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V. 40, No. 1, F 2006, . 104–120
The Politics of Welfare State Retrenchment:
A Literature Review
Welfare state retrenchment is widely seen as a highly unpopular endeavour and, therefore, as politically
difficult to pursue. This assumption has underpinned most of the political science research on this
issue, notably Paul Pierson’s seminal contributions about the ‘new politics of the welfare state’.
Yet, the question remains why and under what circumstances cutbacks take place in highly developed
welfare states despite these formidable political obstacles. This article reviews the literature on the
politics of retrenchment, namely on the impact of socio-economic problem pressure, political parties,
political institutions, welfare state structures and ideas. Most authors agree that socio-economic
problems – particularly domestic problems – contribute to an atmosphere of ‘permanent austerity’
which inspires cutbacks. Moreover, according to most scholars, the extent of retrenchment possible
depends on the specific institutional configuration of a political system and the path dependence of
existing welfare state structures. The debate on the relevance of political parties and ideas, by contrast,
is still far from settled. Further unresolved issues include the nature of the dependent variable in
retrenchment studies. Also, the exact motives for cutbacks are theoretically still little understood, as
are the political mechanisms through which they are realized. I argue that, because of the nature of these
persisting issues, the pluralistic dialogue between different methods and approaches – as well as
their combination – remains the most promising way forward in the study of welfare state politics.
Welfare state; Retrenchment; Literature review
But this thy glory shall be soon retrenched. (Milton, Paradise Regained )
In the late s the term ‘retrenchment’ entered the vocabulary of comparative welfare state research (Brown ; Mishra ). Of course, the
word itself was not new, but its interest for welfare state scholars was sparked
Address for correspondence: Peter Starke, University of Bremen, Collaborative Research Centre
‘Transformations of the State’, PO Box , D- Bremen, Germany. Email:
© The Author(s)
Journal Compilation © Blackwell Publishing Ltd, Garsington Road, Oxford OX DQ , UK and
Main Street, Malden, MA , USA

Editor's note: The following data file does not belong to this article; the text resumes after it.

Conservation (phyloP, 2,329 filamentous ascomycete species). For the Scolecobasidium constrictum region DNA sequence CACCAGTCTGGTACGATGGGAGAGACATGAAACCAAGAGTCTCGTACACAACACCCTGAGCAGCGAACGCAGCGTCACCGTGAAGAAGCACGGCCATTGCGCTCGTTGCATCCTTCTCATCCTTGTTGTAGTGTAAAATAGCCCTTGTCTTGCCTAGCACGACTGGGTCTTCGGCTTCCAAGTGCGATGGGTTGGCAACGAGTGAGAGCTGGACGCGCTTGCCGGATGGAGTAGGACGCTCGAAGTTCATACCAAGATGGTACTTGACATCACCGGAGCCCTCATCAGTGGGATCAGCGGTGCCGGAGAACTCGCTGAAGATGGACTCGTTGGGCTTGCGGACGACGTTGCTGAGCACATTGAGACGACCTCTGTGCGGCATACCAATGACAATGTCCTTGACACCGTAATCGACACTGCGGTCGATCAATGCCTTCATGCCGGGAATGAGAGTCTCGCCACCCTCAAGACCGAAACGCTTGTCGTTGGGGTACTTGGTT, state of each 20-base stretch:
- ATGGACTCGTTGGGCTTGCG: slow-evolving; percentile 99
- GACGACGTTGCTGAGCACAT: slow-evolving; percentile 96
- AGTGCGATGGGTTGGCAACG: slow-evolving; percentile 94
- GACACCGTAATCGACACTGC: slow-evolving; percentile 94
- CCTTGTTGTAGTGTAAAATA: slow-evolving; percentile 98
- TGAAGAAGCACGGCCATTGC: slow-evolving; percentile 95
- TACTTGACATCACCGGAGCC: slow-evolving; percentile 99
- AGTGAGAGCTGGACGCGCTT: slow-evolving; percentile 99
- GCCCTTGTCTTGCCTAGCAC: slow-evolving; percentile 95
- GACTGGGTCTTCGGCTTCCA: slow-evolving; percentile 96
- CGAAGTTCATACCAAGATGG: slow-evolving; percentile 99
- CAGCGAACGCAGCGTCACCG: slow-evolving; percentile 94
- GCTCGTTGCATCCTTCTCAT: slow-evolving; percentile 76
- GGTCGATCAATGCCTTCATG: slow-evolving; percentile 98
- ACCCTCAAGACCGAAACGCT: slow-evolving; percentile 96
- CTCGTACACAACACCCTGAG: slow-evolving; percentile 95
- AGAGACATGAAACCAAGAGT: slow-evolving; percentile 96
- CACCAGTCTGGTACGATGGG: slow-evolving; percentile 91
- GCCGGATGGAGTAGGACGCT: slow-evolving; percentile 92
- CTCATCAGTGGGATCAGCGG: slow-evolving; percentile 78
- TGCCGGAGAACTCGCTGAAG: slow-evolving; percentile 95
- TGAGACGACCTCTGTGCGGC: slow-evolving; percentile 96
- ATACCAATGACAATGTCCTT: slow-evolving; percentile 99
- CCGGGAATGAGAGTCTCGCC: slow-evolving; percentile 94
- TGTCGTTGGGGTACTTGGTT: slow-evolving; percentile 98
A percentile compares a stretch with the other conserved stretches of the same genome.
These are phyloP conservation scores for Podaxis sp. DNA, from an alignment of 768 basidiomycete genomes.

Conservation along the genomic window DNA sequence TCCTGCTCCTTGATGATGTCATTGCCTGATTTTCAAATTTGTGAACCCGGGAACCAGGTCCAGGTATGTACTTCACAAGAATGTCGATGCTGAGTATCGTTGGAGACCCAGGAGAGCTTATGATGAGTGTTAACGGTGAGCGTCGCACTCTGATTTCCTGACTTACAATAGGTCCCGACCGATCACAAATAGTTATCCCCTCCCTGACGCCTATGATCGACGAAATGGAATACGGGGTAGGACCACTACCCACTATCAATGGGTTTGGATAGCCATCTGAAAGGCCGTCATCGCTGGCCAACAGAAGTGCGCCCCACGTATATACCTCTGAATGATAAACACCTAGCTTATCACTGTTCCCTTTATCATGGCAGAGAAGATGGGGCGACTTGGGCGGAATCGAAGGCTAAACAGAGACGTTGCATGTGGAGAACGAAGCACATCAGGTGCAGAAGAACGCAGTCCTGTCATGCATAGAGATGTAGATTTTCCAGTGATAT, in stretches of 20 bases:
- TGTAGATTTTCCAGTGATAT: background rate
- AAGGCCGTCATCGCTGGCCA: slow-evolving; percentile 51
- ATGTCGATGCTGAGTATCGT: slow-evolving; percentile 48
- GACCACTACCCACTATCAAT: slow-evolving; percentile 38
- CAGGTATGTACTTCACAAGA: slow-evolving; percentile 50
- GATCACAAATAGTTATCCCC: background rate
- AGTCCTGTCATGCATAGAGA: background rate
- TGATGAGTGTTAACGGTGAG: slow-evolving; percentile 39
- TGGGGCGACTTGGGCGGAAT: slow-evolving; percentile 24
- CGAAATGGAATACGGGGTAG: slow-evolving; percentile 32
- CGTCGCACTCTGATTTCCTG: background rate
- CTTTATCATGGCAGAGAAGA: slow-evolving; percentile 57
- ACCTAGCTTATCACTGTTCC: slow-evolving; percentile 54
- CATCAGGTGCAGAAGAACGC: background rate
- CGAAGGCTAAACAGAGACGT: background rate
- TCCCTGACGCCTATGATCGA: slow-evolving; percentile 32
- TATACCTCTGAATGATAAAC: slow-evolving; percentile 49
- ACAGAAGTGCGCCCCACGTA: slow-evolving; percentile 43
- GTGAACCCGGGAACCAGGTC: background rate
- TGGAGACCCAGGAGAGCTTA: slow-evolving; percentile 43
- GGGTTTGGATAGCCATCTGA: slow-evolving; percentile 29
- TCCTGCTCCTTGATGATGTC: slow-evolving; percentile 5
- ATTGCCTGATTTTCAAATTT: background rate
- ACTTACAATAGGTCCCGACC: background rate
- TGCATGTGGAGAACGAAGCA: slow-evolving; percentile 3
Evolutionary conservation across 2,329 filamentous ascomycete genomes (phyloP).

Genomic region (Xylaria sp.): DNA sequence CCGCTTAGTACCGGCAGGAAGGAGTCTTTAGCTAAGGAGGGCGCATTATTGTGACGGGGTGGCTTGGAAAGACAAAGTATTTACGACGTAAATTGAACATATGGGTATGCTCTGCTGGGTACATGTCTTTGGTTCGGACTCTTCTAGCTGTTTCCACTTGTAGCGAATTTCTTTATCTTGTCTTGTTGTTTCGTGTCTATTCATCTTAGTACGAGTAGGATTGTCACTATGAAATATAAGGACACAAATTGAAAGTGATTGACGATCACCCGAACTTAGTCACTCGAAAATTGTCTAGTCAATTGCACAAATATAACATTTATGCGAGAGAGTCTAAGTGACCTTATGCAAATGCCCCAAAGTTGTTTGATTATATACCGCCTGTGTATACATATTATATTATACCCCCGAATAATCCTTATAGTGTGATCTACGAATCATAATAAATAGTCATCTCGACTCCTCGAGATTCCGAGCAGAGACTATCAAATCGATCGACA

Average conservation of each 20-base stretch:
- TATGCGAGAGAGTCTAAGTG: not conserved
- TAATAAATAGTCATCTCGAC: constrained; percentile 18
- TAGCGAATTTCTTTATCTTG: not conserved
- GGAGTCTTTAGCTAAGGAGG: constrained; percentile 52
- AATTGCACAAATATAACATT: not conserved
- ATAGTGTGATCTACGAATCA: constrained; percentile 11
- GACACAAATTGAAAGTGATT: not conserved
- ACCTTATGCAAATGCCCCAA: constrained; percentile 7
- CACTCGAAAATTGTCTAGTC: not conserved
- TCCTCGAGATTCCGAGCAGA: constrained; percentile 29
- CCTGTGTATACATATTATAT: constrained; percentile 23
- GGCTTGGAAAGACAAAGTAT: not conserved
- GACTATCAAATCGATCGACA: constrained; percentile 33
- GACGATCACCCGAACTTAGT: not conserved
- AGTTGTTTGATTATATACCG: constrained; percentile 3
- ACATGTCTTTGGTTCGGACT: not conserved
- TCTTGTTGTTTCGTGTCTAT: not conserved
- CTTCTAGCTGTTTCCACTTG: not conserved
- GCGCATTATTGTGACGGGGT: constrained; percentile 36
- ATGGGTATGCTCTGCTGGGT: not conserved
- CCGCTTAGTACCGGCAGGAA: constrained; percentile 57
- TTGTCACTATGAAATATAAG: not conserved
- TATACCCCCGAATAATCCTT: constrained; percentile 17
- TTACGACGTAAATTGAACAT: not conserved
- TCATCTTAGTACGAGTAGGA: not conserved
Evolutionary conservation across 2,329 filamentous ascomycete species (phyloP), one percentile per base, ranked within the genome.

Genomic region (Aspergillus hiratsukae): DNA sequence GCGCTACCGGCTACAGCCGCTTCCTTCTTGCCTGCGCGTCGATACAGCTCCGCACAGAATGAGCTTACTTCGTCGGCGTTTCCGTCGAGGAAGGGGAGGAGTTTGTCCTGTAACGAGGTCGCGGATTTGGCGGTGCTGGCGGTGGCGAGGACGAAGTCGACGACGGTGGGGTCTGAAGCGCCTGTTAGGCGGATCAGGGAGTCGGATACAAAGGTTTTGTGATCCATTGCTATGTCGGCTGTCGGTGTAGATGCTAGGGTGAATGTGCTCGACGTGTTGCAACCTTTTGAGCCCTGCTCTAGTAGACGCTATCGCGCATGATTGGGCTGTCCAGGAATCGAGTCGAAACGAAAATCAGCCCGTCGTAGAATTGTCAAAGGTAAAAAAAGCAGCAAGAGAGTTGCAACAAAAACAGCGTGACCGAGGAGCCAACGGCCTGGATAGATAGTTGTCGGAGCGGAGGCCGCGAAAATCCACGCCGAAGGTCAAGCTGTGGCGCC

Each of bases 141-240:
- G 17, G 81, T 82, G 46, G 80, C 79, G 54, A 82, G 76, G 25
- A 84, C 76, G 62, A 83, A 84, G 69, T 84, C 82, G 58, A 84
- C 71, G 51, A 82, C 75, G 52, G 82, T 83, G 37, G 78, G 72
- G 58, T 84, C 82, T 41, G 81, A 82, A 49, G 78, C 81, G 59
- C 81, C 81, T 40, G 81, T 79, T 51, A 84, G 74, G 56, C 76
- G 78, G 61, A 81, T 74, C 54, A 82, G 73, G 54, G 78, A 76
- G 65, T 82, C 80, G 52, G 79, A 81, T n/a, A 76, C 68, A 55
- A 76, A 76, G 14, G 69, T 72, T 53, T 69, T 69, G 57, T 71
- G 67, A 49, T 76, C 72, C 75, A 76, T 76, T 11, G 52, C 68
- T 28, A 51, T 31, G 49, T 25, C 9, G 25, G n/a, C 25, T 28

1 Both attempts largely failed to meet their own expectations. why and how welfare state retrenchment is taking place. theories about the ‘old politics’2 of expansion. Some authors have stressed the role of ‘new social risks’ in stimulating fresh expansionary initiatives (Bonoli . Taylor-Gooby ). In his book. It seems rather to be a general recurring theme in the ‘post-Golden Age’ social policy of the last years. retrenchment remains of particular interest. after the publication of Paul Pierson’s seminal Dismantling the Welfare State? () and the subsequent article ‘The new politics of the welfare state’ (). Pierson compares the attempts of conservative governments in the UK and the USA – two ‘most-likely cases’ – to cut back entitlements and weaken the political foundations of the welfare state. of welfare state ‘resilience’ – he develops his theory of the ‘new politics of the welfare state’. fail to account for developments after the end of the ‘Golden Age’. Kersbergen ). since it is usually regarded as inherently unpopular and hence difficult to pursue. To the surprise of many observers. To explain the apparent lack of wide-ranging retrenchment – in other words. Nonetheless. yet these did not amount to a complete dismantling of the postwar welfare state. Granted. Taylor-Gooby ) but the previous expansion of the welfare state has also produced its own constituency in the form of a number of strong interest groups (e. A large body of literature now exists on the matter of to what extent. it became clear by the end of the decade that the social policy record of Reagan and Thatcher had not lived up to the high expectations.by the coming into office of Margaret Thatcher in and of Ronald Reagan in : both willing to radically cut back the welfare state which. This is what led researchers to look at the underlying political dynamics of these attacks on the welfare state. contemporary welfare state reforms are not exclusively about retrenchment. . On the first count: survey research has shown the persisting popularity of core welfare state benefits and institutions in Western countries. To be sure there had been some severe cutbacks. had become a significant source of social and economic problems instead of a solution.g. including socio-economic functionalism and class-based power resources theory. Pierson builds his explanation of the welfare state’s resilience around two central considerations: the welfare state’s enduring popular support and its institutional inertia. New factors. most retrenchment initiatives are not only deeply unpopular among electorates (Boeri et al. while others have described current policies more generally as ‘welfare state restructuring’ (Pierson b: –). it soon became evident that attempts at retrenchment were by no means confined to the English-speaking world. in their view. The New Politics of the Welfare State The scholarly debate about the politics of retrenchment intensified in the s. Moreover. the pensioner lobby) ready to mobilize resistance against any retreat from the status quo (Pierson © The Author(s) . are much more powerful in explaining current trajectories of reform. This distinction between old and new politics is now widely accepted in the literature – an indication of Pierson’s lasting effect on the debate (Green-Pedersen and Haverland . According to Pierson. Consequently. namely specific institutional configurations.